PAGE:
"Good fashion is evolution, not revolution."
Pierre Balmain's belonging to the world of fashion became evident since he was born in 1914 - his father was the owner of a small garment manufactory while his mother worked as a style consultant. Looking at his parents during childhood, Pierre continued their path and entered the Academy of Fine Arts in Paris to become a fashion designer. However, the young man was more determined to get a practical experience - in 1936, after months of doing the dirty work, Edward Molyneux, the leading Parisian fashion designer, offered him to provide internships. When Second World War was over, Pierre left the Academy and got the position at the atelier of Lucien Lelong, where he mastered the art of hand embroidery with beads and glass beads while working with glass rhinestones. There were some future fashion big names among his colleagues – young Balmain had worked at Lelong Fashion House with Christian Dior and Hubert de Givenchy.
Later, this technique became the hallmark of his eponymous fashion brand that was founded in 1945 in a boutique at 44, Rue François 1er. Sparkling dresses, embroidered with gold, bronze, pearls, all made by handwork, presented a distinctive contrast to the utilitarian style of the post-world war Europe. Balmain premier materials, such as satin, silk, fur, and taffeta, added a high level of classiness to his models, and that is why the brand managed to gain recognition from some of the most wealthy and prominent figures of that time including the royals. In the 1950s, Balmain entered the American market and became popular among such movie stars as Brigitte Bardot, Marlene Dietrich, Jean-Paul Belmondo, and Sophia Loren.
Gertrude Stein, a well-known 20th - century writer, calls Pierre Balmain creations "The New French Style" - with its "revitalized Paris couture after the German occupation" and pre-Dior narrow-waisted and bell - skirt dresses and aesthetic chic. The first collection of 'Pierre Balmain' was showcased the same year and laid the ground for the brand's unique style. Pierre Balmain took his inspiration from the world's oriental art - that explained the brand's large floral and plant ornaments and the elements of arabesque patterns. The clothes design was also influenced by the East - apart from evening ballroom dresses, among the first collection's models could have been traced kimonos as well. ''Suddenly there was the awakening to a new understanding of what mode was, the embellishment and the intensification of women's form and charm,'' that is how Alice B Toklas summarized Balmain's very first collection.
Since 1947, Pierre Balmain had launched its fragrance line. It was followed by 1952 "Pierre Balmain Florilège" ready-to-wear line, which models appealed to the body shape: with clearly defined shoulders, underlined breasts, narrowed waist. The designer wasn't afraid to shock the fashion world. He was the one who introduced cocktail dresses with bare clavicles and knees, an unbelievable vulgarity in the late 50s.
Pierre Balmain went a long way in his career - he managed to design the clothes for Hollywood movies and 1968 Olympic Games and to stay afloat during the brand's 1960s crisis, introducing even more accessories and watches. After he died in 1982, Balmain Fashion House stayed true to his royal chic values despite some of the modifications demanded by the times, and followed the Pierre Balmain's idea that "good fashion is evolution, not revolution."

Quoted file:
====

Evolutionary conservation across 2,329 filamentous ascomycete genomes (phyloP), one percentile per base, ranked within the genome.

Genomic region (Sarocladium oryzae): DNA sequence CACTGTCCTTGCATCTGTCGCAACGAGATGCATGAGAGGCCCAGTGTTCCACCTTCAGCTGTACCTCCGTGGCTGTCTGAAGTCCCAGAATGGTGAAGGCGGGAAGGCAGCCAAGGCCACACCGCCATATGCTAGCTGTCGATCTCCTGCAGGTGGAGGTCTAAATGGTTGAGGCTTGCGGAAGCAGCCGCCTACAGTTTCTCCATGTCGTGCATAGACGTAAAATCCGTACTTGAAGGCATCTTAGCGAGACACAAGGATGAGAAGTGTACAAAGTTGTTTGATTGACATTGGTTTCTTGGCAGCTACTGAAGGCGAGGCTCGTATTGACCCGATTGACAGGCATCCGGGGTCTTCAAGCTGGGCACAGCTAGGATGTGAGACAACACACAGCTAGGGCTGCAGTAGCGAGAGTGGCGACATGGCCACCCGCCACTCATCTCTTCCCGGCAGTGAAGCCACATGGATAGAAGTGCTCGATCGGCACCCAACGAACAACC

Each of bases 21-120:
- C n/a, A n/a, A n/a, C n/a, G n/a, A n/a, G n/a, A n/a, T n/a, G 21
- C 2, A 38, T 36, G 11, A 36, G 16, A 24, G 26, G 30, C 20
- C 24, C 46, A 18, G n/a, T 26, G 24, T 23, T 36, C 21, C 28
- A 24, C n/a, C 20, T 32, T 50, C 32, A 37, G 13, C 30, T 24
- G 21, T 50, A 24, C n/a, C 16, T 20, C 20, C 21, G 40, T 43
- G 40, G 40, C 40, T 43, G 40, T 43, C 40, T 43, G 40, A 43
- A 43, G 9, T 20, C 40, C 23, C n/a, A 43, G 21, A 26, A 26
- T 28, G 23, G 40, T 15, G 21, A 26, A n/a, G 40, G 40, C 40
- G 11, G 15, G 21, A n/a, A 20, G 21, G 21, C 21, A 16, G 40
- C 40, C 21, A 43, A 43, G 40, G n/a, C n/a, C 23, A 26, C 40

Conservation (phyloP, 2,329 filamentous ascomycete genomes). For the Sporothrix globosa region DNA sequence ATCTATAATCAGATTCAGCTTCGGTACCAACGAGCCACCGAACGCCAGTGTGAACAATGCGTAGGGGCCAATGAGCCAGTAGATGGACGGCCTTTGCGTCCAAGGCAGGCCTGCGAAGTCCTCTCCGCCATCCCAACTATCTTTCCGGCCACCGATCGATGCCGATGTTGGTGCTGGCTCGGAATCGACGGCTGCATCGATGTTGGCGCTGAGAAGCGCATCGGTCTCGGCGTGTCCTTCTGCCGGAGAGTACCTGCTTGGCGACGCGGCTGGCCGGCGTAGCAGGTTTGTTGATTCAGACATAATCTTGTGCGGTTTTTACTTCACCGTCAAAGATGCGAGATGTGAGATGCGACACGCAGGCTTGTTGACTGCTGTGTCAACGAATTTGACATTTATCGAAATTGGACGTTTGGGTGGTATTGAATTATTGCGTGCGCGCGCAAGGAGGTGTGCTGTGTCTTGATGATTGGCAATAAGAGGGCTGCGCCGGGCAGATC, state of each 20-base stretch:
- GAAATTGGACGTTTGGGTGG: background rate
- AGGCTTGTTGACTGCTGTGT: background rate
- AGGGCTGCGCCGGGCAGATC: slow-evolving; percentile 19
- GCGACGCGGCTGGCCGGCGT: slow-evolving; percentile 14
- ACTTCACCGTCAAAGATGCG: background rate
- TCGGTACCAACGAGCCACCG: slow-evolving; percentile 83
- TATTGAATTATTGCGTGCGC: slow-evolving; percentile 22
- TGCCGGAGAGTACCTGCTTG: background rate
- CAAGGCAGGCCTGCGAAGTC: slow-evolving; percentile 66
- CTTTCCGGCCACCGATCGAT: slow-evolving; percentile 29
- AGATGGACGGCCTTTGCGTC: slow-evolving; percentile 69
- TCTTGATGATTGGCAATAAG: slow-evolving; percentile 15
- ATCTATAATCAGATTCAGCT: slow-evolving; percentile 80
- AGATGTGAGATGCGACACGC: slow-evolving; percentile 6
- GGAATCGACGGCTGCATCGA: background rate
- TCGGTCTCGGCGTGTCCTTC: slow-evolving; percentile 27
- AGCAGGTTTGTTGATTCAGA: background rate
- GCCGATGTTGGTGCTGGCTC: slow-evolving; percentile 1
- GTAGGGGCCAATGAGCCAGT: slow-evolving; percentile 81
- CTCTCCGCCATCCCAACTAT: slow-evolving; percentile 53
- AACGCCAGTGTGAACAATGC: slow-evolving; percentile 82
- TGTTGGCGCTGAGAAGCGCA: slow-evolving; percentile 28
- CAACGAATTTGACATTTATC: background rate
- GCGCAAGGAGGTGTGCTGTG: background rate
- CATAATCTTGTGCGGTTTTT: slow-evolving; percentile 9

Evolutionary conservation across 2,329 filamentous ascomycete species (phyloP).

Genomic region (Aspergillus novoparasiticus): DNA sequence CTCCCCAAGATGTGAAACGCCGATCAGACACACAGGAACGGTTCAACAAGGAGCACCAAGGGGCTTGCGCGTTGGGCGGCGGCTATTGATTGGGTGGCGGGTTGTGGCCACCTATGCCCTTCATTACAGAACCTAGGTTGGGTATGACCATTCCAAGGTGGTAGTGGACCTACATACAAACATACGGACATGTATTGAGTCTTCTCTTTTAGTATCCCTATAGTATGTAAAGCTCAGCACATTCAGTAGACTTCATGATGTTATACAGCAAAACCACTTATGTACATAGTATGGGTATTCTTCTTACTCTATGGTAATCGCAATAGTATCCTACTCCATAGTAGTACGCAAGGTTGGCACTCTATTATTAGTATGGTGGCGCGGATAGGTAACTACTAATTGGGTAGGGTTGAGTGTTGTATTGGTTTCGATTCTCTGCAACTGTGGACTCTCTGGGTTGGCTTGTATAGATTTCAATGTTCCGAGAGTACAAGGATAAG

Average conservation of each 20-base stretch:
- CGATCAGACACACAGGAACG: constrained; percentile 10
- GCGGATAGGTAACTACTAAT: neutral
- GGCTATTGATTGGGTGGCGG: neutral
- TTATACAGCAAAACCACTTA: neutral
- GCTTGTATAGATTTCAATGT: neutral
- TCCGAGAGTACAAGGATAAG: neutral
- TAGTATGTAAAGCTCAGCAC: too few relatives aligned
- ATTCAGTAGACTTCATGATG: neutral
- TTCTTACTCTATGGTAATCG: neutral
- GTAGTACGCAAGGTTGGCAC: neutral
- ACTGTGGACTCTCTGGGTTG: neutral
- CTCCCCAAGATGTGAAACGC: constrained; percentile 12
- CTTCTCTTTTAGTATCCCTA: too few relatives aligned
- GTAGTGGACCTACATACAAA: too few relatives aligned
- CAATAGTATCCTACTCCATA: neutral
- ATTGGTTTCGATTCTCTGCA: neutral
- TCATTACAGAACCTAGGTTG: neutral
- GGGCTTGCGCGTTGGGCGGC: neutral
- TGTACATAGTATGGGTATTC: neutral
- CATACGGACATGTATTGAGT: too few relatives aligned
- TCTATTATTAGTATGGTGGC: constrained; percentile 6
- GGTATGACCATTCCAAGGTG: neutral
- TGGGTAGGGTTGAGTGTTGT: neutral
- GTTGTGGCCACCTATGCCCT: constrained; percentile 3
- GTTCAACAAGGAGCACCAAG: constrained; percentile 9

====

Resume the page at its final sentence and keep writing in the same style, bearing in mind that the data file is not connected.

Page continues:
The brand was taken over by Erik Mortensen, passionate about playing with black color and transparent textiles and challenged with a hard mission of saving the brand's popularity after its founder's departure. Presenting in total 17 collections, he left the brand in 1990. Then, Hervé Pierre (current stylist of Melania Trump) was appointed as a new creative director of the brand, showcasing three collections.
In 1992, already a prominent figure, Oscar de la Renta, joined the Fashion House to help Balmain during its difficult times. The creative director guided the brand throughout the nineties under the spirit of colors, fluidity, and elegance, creating the "Jolie Madame" signature collection. In 2001, the brand also decided to change its name from "Pierre Balmain" into "Balmain."
Christophe Decarnin was the first one among the Balmain's successive creative directors who decided to divert from the Balmain's traditions and to modernize the brand. Coming himself from the "celebrities’ stylist" background, he replaced Balmain's signature classical designs with more flashy pieces.
Current creative director Olivier Rousteing joined Balmain Fashion House in April 2011 and decided to turn back to the Balmain's French couture foundations, though also staying on track with the 21st - century trends. Each of Rousteing's new collections has been full of his appreciation of Balmain's archival standards, love to his hometown Parisian culture, and immersion of music.
Among his most outstanding achievements are the launch of the first men's spring 2016 collection, the rebirth of the Balmain's accessorize line as well as the creation of #BalmainArmy communication style. Rousteing beloved color palette includes pure white and luxurious gold; among his favorite textiles are soft leather and light blue denim. His last SS2020 collection stands out by the predominance of geometrical shapes and monochrome, with the classic Balmain's sparkles and crystal embroidery on both evening dresses and modern crop tops.
"Fashion is a revolution, not an evolution," declared Rousteing, thus re-thinking Balmain's logo and place in the modern world.
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